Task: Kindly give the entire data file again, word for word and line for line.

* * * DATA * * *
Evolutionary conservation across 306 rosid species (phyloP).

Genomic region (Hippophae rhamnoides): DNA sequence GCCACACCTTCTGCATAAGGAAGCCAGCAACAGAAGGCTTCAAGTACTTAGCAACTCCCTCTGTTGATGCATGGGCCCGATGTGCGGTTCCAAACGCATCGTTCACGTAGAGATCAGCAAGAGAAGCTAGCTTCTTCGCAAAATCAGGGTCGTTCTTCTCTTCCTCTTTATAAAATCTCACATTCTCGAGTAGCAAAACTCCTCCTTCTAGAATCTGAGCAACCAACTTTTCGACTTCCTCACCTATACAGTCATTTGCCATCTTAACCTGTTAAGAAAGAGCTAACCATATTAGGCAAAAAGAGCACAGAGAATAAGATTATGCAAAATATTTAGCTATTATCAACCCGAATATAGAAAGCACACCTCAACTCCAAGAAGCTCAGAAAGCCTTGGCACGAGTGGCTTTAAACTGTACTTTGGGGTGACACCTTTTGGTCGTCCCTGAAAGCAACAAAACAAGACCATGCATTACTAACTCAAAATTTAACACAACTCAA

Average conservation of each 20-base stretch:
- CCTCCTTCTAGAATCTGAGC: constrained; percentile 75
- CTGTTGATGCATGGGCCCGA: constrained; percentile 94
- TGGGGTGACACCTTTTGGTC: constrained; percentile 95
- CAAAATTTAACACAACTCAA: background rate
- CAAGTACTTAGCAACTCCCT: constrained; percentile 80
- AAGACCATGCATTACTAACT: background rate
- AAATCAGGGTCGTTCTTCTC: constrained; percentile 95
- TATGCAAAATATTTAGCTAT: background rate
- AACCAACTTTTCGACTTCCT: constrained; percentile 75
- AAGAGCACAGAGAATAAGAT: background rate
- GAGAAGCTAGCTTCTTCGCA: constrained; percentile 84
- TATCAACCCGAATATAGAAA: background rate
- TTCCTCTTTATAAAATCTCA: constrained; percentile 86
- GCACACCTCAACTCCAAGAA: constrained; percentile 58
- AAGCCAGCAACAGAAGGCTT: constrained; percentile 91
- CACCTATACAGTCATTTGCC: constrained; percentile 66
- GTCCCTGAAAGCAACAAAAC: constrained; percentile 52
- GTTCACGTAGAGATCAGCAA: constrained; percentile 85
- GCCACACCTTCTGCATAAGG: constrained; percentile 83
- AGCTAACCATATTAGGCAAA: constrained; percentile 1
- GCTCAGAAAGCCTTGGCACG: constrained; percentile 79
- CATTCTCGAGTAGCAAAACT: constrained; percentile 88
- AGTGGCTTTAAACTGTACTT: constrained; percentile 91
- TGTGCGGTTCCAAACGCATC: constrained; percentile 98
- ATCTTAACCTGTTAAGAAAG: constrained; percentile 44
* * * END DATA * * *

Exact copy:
Evolutionary conservation across 306 rosid species (phyloP).

Genomic region (Hippophae rhamnoides): DNA sequence GCCACACCTTCTGCATAAGGAAGCCAGCAACAGAAGGCTTCAAGTACTTAGCAACTCCCTCTGTTGATGCATGGGCCCGATGTGCGGTTCCAAACGCATCGTTCACGTAGAGATCAGCAAGAGAAGCTAGCTTCTTCGCAAAATCAGGGTCGTTCTTCTCTTCCTCTTTATAAAATCTCACATTCTCGAGTAGCAAAACTCCTCCTTCTAGAATCTGAGCAACCAACTTTTCGACTTCCTCACCTATACAGTCATTTGCCATCTTAACCTGTTAAGAAAGAGCTAACCATATTAGGCAAAAAGAGCACAGAGAATAAGATTATGCAAAATATTTAGCTATTATCAACCCGAATATAGAAAGCACACCTCAACTCCAAGAAGCTCAGAAAGCCTTGGCACGAGTGGCTTTAAACTGTACTTTGGGGTGACACCTTTTGGTCGTCCCTGAAAGCAACAAAACAAGACCATGCATTACTAACTCAAAATTTAACACAACTCAA

Average conservation of each 20-base stretch:
- CCTCCTTCTAGAATCTGAGC: constrained; percentile 75
- CTGTTGATGCATGGGCCCGA: constrained; percentile 94
- TGGGGTGACACCTTTTGGTC: constrained; percentile 95
- CAAAATTTAACACAACTCAA: background rate
- CAAGTACTTAGCAACTCCCT: constrained; percentile 80
- AAGACCATGCATTACTAACT: background rate
- AAATCAGGGTCGTTCTTCTC: constrained; percentile 95
- TATGCAAAATATTTAGCTAT: background rate
- AACCAACTTTTCGACTTCCT: constrained; percentile 75
- AAGAGCACAGAGAATAAGAT: background rate
- GAGAAGCTAGCTTCTTCGCA: constrained; percentile 84
- TATCAACCCGAATATAGAAA: background rate
- TTCCTCTTTATAAAATCTCA: constrained; percentile 86
- GCACACCTCAACTCCAAGAA: constrained; percentile 58
- AAGCCAGCAACAGAAGGCTT: constrained; percentile 91
- CACCTATACAGTCATTTGCC: constrained; percentile 66
- GTCCCTGAAAGCAACAAAAC: constrained; percentile 52
- GTTCACGTAGAGATCAGCAA: constrained; percentile 85
- GCCACACCTTCTGCATAAGG: constrained; percentile 83
- AGCTAACCATATTAGGCAAA: constrained; percentile 1
- GCTCAGAAAGCCTTGGCACG: constrained; percentile 79
- CATTCTCGAGTAGCAAAACT: constrained; percentile 88
- AGTGGCTTTAAACTGTACTT: constrained; percentile 91
- TGTGCGGTTCCAAACGCATC: constrained; percentile 98
- ATCTTAACCTGTTAAGAAAG: constrained; percentile 44